Jigsaw puzzles are an excellent source of educational value for children of all ages. This is because to complete a jigsaw involves the child using several different aspects of the thinking process. This article will explain how you can use puzzles with very young children to accelerate their learning development.
An infant initially learns to recognize objects by their shape and not necessarily what position the object is in. A chair is a chair whether it is upside down, upright or lying on it’s side it doesn’t matter. The simple puzzles produced for young children help to develop more refined recognition and definition skills.
There are valuable learning experiences that can be gained from puzzle activities. Firstly hand-eye co-ordination is necessary to manipulate the piece into the correct position. To fit the piece exactly involves observing the shape of the hole as well as the shape of the puzzle piece. At first a young child deals with the problem by trial and error and sometimes force. The guidance and example of a parent begins to solidify the process. The youngster starts to develop spatial awareness and mental manipulation as well as increasing physical dexterity. Skill and ability develops as the child learns to place the piece in correctly and internalization of the process occurs.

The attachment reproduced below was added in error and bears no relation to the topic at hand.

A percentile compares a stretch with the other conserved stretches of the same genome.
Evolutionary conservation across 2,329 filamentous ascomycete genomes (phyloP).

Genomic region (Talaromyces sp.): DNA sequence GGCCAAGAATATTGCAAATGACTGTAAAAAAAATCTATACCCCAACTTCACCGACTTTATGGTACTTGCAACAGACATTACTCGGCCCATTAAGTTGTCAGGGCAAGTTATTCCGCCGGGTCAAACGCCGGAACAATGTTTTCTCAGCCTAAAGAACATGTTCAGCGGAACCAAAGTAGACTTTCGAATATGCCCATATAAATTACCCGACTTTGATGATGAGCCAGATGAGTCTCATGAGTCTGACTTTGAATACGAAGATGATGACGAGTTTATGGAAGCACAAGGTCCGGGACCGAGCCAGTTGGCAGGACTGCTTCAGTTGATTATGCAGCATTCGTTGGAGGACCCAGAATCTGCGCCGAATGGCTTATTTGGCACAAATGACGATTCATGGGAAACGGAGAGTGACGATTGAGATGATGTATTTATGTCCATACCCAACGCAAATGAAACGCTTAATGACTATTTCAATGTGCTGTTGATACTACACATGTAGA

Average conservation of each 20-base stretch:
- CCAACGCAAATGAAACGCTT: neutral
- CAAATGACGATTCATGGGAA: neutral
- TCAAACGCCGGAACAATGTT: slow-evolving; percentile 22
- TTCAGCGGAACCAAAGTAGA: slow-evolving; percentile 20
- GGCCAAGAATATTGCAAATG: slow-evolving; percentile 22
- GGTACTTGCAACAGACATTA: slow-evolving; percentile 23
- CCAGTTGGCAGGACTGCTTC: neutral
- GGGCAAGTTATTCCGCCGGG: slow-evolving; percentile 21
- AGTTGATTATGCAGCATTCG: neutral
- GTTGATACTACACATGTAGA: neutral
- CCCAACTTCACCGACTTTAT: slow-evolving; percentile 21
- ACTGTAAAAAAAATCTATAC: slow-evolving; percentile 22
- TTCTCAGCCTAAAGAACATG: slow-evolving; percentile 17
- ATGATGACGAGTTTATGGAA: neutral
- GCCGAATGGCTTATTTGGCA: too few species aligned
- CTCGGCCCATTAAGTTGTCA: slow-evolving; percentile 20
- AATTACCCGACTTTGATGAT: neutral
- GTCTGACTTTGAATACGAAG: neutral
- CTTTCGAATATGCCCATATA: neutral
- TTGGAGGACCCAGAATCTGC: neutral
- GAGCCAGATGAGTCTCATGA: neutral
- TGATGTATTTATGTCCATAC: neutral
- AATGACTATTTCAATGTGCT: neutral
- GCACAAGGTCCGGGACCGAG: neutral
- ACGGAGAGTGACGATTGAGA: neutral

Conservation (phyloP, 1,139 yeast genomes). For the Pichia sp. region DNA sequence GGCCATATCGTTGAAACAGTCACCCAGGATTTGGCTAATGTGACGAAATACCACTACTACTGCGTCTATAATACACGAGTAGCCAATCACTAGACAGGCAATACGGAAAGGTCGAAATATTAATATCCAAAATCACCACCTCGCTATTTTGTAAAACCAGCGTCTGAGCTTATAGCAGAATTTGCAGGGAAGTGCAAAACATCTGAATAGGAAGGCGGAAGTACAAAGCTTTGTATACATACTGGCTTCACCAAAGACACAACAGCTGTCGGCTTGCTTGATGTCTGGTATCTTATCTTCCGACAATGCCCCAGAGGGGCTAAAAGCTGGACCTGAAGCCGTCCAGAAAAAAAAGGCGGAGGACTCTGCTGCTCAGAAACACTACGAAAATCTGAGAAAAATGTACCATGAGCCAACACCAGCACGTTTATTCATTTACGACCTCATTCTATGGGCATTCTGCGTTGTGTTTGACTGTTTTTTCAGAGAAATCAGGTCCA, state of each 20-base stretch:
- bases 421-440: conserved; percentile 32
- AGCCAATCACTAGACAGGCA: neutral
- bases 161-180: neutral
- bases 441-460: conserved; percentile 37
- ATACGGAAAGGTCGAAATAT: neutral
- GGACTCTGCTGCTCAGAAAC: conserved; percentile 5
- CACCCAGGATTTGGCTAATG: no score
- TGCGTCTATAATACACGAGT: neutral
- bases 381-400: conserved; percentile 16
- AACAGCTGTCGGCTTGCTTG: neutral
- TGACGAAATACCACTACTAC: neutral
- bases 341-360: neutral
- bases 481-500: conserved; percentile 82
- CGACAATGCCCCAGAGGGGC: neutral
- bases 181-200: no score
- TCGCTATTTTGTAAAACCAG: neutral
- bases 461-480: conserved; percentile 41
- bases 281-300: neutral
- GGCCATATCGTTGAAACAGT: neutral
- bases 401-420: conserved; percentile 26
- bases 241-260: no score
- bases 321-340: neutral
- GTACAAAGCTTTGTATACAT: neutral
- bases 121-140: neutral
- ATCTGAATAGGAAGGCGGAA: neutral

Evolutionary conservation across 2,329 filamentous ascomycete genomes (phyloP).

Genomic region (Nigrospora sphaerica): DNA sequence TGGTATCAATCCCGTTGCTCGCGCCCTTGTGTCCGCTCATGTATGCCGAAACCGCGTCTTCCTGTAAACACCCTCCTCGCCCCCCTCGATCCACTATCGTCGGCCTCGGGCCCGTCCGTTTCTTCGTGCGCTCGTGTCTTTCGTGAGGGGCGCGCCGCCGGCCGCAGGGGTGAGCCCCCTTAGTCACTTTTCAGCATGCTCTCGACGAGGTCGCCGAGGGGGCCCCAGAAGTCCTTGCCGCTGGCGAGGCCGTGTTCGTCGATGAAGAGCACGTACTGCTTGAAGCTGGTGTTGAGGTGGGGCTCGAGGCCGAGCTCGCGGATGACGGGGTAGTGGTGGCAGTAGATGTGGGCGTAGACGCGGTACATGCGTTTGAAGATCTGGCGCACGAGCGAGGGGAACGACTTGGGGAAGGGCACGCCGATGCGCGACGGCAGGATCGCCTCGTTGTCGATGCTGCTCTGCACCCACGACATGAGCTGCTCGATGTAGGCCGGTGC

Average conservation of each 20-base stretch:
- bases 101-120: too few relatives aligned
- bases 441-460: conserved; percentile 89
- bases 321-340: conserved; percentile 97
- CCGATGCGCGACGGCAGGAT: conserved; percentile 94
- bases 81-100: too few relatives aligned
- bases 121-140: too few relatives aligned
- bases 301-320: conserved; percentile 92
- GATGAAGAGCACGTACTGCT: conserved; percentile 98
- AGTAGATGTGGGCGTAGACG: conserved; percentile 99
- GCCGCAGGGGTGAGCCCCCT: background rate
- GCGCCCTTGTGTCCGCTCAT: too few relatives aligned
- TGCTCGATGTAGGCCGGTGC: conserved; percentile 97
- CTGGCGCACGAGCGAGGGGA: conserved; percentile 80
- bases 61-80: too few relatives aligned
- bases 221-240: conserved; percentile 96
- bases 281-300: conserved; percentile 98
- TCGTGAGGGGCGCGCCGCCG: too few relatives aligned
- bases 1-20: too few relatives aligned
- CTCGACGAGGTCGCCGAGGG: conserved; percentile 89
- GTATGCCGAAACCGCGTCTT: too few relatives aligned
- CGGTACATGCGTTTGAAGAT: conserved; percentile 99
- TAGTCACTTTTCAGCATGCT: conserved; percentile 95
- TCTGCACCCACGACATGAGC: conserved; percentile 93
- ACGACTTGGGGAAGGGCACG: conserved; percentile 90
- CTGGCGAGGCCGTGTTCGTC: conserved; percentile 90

When trying to do a jigsaw puzzle children soon discover is that it does matter which way up the puzzle piece is. It does not fit in the space unless it is in a certain position. A typical early childhood puzzle is wooden with a picture and has spaces where the pieces fit to complete the picture. With a street scene, for example, there might be a separate car shape, bus shape, and a truck shape that complete a puzzle. Early learning puzzles are typically robust as the first response of an infant is to try to force the piece into place taking no notice of its shape. With adult guidance the young child learns to manipulate the piece until it does fit exactly.